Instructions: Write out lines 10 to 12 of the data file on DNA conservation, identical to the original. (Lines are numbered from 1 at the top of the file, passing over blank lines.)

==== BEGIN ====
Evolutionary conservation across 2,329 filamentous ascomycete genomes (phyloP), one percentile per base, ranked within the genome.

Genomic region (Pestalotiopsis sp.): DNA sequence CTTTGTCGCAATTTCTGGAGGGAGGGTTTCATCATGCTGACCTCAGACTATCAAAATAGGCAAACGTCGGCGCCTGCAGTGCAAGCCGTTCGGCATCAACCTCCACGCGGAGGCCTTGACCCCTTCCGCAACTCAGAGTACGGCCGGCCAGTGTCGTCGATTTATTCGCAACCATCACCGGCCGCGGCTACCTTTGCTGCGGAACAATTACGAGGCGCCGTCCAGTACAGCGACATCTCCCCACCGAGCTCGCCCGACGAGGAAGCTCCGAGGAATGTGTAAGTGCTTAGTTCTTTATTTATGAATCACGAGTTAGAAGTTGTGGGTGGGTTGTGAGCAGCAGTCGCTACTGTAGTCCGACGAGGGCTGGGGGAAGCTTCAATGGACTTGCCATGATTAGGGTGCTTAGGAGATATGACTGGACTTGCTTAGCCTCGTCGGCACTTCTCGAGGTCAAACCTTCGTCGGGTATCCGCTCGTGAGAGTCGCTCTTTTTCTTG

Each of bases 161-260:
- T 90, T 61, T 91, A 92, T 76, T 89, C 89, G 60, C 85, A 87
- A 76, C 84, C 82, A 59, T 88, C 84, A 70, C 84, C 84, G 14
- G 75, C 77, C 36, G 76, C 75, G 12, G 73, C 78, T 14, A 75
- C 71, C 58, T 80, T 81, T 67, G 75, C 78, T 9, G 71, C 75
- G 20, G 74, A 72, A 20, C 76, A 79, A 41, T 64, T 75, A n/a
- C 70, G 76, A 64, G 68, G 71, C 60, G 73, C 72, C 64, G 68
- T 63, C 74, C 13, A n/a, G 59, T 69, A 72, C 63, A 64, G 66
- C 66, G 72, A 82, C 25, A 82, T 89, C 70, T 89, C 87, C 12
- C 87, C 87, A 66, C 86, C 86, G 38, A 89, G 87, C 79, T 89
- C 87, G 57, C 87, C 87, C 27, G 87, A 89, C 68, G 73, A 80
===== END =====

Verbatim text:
- T 63, C 74, C 13, A n/a, G 59, T 69, A 72, C 63, A 64, G 66
- C 66, G 72, A 82, C 25, A 82, T 89, C 70, T 89, C 87, C 12
- C 87, C 87, A 66, C 86, C 86, G 38, A 89, G 87, C 79, T 89